If you are interested in blogging or want to promote your book, please contact E. B. Davis at writerswhokill@gmail.com.

October Interviews

10/07 M.E. Browning, Shadow Ridge

10/14 Alexia Gordon

10/21 Adam Meyer

10/28 Barbara Ross, Jane Darrowfield and the Madwoman Next Door


October Guest Bloggers


10/03 Kathleen Kalb

10/17 S. Lee Manning

10/31 Sharon Dean


WWK Weekend Bloggers


10/10 Jennifer J. Chow

10/24 Kait Carson













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For The Love Of Lobster Tales by Shari Randall is now available to download free for a limited time. Go to Black Cat Mysteries at: https://bcmystery.com/ to get your free copy! Thanks for the freebie, Shari.


Keenan Powell recently signed with agent Amy Collins of Talcott Notch. Congratulations, Keenan!


KM Rockwood's "Secrets To The Grave" will appear in the new SinC Chesapeake Chapter's new anthology Invitation To Murder, which will be released by Wildside Press on 10/6.


Congratulations to our two Silver Falchion Finalists Connie Berry and Debra Goldstein!


Paula Gail Benson's "Cosway's Confidence" placed second and Debra Goldstein's "Wabbit's Carat" received Honorable Mention in the Bethlehem Writers Roundtable 2020 short story contest. Congratulations, Paula and Debra!


Susan Van Kirk's Three May Keep A Secret has been republished by Harlequinn's Worldwide Mystery. The WWK interview about the book can be accessed here. We're so glad another publisher picked up this series.


KM Rockwood's "Burning Desire," and Paula Gail Benson's "Living One's Own Truth," have been published in the anthology Heartbreaks & Half-truths. Congratulations to all of the WWK writers.


Please join Margaret S. Hamilton's Kings River Life podcast of her short story "Busted at the Book Sale" here. Congratulations, Margaret!

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Friday, June 14, 2019

The Dangers of Reading by Warren Bull


The Dangers of Reading by Warren Bull







image from Martin Adams on Upslash

In my last post, I argued that writing is dangerous to authors. However, I neglected to warn about the malignant effects of reading.

In 1864 the warnings below were published in a New York religious tract entitled, “A Pastor's Jottings; or, Striking Scenes during a Ministry of Thirty-Five Years.” It was printed anonymously according to the introduction because the author "could thus write with more freedom." That same introduction assures readers that "the statements of this volume are all literally true." Here is more information about the book. https://civilwartalk.com/threads/the-moral-dangers-of-reading-novels-in-1864.158807/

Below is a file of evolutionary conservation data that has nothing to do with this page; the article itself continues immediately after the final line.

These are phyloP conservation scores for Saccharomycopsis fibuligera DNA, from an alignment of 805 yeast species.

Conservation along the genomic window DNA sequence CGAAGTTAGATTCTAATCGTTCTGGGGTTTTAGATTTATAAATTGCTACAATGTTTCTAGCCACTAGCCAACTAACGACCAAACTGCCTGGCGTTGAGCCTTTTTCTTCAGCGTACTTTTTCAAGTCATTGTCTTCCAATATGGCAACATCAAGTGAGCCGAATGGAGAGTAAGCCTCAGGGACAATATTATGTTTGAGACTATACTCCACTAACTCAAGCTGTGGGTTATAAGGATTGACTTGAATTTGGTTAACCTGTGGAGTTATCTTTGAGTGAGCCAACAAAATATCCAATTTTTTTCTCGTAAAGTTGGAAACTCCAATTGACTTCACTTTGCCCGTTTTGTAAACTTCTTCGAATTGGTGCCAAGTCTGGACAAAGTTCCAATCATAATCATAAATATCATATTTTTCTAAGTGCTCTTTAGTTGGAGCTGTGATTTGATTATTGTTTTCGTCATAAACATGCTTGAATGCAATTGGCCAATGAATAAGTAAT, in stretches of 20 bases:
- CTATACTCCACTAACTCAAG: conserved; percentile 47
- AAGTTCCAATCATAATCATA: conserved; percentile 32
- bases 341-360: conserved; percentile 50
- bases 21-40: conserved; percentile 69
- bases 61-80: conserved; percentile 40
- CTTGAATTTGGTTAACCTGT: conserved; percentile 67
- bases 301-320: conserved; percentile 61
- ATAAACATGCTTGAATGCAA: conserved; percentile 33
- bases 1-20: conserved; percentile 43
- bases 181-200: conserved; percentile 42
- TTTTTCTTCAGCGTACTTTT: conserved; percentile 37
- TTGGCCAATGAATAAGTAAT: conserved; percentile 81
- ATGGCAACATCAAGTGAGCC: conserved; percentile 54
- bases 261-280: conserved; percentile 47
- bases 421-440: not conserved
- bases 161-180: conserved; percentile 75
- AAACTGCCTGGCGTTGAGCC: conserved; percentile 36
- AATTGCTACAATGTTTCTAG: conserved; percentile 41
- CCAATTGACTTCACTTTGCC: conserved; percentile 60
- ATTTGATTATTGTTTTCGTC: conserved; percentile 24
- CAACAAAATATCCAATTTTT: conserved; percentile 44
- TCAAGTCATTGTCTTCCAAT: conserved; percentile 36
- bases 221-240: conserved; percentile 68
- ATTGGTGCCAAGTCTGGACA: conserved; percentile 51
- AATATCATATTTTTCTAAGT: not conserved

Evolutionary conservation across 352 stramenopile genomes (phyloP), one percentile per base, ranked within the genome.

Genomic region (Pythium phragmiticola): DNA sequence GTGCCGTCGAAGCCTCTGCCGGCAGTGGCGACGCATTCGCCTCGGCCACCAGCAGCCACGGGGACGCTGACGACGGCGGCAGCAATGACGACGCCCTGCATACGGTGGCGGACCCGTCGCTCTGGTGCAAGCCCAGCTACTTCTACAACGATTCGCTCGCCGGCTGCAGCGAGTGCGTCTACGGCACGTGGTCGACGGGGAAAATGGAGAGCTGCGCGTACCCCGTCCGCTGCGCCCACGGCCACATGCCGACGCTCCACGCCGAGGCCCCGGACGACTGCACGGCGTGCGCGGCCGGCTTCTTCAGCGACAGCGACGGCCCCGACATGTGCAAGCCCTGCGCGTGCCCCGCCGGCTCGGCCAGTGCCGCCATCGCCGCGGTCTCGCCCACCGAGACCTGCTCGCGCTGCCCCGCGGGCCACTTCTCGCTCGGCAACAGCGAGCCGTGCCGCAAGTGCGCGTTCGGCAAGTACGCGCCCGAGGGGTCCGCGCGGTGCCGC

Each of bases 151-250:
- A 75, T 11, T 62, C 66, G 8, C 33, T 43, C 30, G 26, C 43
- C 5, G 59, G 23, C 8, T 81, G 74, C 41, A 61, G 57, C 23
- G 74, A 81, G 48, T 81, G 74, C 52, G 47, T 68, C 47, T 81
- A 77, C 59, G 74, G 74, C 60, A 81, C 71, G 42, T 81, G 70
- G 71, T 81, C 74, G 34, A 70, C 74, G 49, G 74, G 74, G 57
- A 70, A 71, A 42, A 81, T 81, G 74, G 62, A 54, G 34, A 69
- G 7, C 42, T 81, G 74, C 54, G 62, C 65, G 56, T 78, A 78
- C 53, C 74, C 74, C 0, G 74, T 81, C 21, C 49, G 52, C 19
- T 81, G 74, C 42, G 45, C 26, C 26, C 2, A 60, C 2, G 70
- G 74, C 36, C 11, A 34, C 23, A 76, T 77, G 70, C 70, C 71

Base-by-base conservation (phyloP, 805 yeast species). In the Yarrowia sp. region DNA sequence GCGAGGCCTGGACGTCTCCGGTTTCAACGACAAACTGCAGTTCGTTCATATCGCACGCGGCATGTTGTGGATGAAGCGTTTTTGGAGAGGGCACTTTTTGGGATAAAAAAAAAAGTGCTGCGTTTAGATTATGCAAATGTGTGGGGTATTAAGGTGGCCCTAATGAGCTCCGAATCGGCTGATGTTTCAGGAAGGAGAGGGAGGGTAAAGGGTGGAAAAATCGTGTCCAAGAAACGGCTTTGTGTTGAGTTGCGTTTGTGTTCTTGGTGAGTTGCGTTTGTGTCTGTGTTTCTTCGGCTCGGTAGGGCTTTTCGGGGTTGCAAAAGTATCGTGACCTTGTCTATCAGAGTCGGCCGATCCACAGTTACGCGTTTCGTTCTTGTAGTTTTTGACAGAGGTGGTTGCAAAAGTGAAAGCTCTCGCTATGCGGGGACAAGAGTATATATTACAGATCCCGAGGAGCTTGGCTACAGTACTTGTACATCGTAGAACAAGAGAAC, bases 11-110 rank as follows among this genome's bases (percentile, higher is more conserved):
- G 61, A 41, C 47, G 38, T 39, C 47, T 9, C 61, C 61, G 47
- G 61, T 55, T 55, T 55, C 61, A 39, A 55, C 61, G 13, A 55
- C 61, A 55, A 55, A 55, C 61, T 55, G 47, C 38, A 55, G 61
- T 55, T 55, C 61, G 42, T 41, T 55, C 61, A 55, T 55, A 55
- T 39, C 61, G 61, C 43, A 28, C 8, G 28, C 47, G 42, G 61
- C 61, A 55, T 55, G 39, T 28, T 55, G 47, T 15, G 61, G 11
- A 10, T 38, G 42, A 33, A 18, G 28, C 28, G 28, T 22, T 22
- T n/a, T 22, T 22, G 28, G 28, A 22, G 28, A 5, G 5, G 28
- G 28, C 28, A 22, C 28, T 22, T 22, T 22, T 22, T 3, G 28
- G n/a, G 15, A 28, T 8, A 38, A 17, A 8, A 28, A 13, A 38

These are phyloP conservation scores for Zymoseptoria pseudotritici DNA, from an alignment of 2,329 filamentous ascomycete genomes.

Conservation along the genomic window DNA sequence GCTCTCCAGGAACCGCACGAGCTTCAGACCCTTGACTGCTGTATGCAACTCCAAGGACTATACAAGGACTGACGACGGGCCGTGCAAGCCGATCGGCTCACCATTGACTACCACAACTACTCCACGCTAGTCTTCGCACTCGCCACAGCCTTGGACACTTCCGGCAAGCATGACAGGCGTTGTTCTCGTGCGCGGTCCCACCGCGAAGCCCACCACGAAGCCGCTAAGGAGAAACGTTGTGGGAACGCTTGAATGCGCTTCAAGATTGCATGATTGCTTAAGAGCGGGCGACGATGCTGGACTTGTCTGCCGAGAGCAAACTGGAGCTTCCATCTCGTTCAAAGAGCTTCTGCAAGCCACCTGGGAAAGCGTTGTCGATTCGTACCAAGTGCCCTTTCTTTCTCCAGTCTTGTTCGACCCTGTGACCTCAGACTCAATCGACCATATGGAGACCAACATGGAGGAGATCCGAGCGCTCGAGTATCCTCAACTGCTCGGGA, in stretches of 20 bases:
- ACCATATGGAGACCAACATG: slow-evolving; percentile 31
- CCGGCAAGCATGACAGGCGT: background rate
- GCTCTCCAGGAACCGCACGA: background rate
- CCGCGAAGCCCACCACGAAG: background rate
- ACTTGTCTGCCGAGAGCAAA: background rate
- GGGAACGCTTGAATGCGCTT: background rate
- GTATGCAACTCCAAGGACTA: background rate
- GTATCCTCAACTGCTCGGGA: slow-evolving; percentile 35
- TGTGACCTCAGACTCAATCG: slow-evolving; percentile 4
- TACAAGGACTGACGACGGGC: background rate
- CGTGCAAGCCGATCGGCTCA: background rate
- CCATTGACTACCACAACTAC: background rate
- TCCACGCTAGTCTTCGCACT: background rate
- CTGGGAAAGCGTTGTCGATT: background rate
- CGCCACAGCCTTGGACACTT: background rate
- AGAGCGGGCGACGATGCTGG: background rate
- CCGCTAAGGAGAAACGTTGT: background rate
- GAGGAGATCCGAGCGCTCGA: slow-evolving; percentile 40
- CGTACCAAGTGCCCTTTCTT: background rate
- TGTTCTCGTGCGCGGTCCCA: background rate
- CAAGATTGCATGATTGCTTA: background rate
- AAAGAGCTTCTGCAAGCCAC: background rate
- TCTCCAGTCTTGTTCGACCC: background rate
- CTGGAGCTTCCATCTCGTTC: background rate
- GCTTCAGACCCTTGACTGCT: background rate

In fact, novels are at the top of the list of the many things (this religious tract is nearly 350 pages long) that distress this unknown pastor. He writes, "The minds of novel readers are intoxicated, their rest is broken, their health shattered, and their prospect of usefulness blighted."  

Even novels by Charles Dickens are suspect, and he quotes the 19th century educator Dr. Thomas Arnold of Rugby School fame to prove it:

"Childishness in boys even of good ability seems to be a growing fault; and I do not know what to ascribe it, except to the great number of exciting books of amusement, like Pickwick, Nickleby, Bentley's Magazine, etc...that leave [a boy] totally palled, not only for his regular work, but for literature of all sorts."

The pastor says women suffer even more than children or men:

"Listen to the evidence given by a physician in Massachusetts: 'I have seen a young lady with her table loaded with volumes of fictitious trash, poring day after day and night after night over highly wrought scenes and skillfully portrayed pictures of romance, until her cheeks grew pale, her eyes became wild and restless, and her mind wandered and was lost – the light of intelligence passed behind a cloud, and her soul was forever benighted. She was insane, incurably insane from reading novels."

"Not very long since, a double suicide was committed...by a young married couple from Ohio, who were clearly proved to be led to ruin and death by these most pernicious books.... some of our own large cities, have given mournful evidence of the results of some of these novels when dramatized and performed on the stage, as leading to burglaries and murder."


Further evidence:
A list compiled from the logbook of West Virginia Hospital for the Insane, documenting admissions to that institution between 1864 and 1889 included reading novels. The list has been archived by the West Virginia Division of Culture and History.
Even Neil Gaiman has written an essay “Why Books are Dangerous” in which he shares his harrowing experiences as a reader.
I hereby apologize for my failure to extend the warning. Beware of the activity of reading.

3 comments:

Margaret S. Hamilton said...

Oh Warren. Thanks for the reminder!

KM Rockwood said...

Oh, my. I fear my mental health, indeed my entire future, is in danger.

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